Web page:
Without Boost, Serious Harm is Predicted
Virginia’s social safety nets, as well as her arts and education efforts, are looking to President Obama’s $787 billion stimulus package signed into law Tuesday to mitigate what will otherwise be disastrous recessionary consequences throughout the Commonwealth.
In the City of Falls Church, two leading non-profits connected to education and the arts are alerting their supporters of aggressive efforts to obtain some stimulus funds to allay the impact of squeezes on the state and local governments and school systems, as well as on the pocketbooks of individual benefactors. The non-profit Falls Church Educational Foundation and non-profit Falls Church Arts and Creative Cauldron organizations announced plans this week to apply for help.
But the long-lasting impact of the recession on childhood poverty statewide was the major issue that the Commonwealth Institute called attention to in a special report released Monday, entitled “Predicting Poverty in the Commonwealth.”
Speaking to reporters Tuesday, the executive directors of the Commonwealth Institute and the Voices for Virginia’s Children said that if unemployment reaches nine percent nationally by the end of the year, as predicted by Goldman Sachs, that an additional 218,000 Virginians, including 73,000 children, will be driven into poverty in 2009.
They said the implications of this, especially for the children, will be life-long in consequence, noting statistics showing that children pushed into poverty during a recession are 13 times more likely to remain in poverty as adults than individuals who do not experience poverty as children.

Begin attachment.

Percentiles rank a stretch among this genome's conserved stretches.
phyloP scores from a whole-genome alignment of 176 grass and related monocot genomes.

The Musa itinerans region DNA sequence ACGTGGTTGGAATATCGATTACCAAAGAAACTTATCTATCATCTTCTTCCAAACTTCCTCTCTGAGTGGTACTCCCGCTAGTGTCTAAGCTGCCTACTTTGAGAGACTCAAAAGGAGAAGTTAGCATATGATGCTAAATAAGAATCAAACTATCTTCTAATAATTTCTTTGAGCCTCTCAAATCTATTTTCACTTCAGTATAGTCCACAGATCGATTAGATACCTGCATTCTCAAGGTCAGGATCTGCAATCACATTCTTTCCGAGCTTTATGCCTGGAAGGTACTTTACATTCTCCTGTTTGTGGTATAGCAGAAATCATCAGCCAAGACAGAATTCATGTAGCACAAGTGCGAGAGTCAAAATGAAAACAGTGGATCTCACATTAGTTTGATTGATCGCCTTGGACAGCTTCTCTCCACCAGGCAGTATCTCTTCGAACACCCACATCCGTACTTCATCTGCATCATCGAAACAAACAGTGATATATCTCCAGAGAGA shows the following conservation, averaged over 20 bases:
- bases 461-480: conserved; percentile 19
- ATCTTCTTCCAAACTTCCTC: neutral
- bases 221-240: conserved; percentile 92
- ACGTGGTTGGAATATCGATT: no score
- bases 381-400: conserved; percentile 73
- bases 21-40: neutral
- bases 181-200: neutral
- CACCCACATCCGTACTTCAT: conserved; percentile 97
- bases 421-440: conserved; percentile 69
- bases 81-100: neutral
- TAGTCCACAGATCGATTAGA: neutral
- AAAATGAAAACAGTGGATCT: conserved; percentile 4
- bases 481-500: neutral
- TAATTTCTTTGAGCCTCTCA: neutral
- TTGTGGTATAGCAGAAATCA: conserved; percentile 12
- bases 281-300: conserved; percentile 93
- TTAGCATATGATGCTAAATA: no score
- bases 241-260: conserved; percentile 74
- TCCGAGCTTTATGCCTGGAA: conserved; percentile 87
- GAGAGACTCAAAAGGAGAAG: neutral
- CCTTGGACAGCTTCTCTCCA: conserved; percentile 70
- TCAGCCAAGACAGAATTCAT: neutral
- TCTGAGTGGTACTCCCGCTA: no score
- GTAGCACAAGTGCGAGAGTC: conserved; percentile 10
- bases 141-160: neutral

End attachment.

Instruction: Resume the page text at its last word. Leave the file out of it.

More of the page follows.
Already, children are harmed disproportionately by poverty. Currently in Virginia, while 8.6 percent of the total population lives below the official poverty rate, the rate is 13 percent for children.
Poverty “presents multiple risks to diminished potential for children,” noted John Morgan of the Commonwealth Institute Monday. “Children in poverty are likely to stay in poverty for years. It is not easy for them to recover. On the other hand, if a child can avoid poverty in their younger years, they’ll always tend to avoid it.”
But Obama’s stimulus package, signed in Denver within an hour of the telephone press conference here, could forestall the worst impacts of the recession on the state’s children, said Michael Cassidy of the Voices for Virginia’s Children.
Multi-billion holes in the state budget leading to a serious erosion of the state’s social safety nets at precisely the time demand for them is growing, could be “forestalled and backfilled” by the $4.5 billion in stimulus money coming to the state, Cassidy said.
“If it is wisely spent, it could offset many cuts that will hurt Virginia families,” Morgan said. They’re currently threatened by what he called “a perfect storm for economic stress.”
Cassidy noted that some of the federal stimulus money is tied to being employed, such as the earned income tax credit, but that the biggest problem facing Virginia families is a huge growth in unemployment.
Also, a delay in the impact of the stimulus may not prevent unemployment from rising to nine percent this year, before it begins to take hold.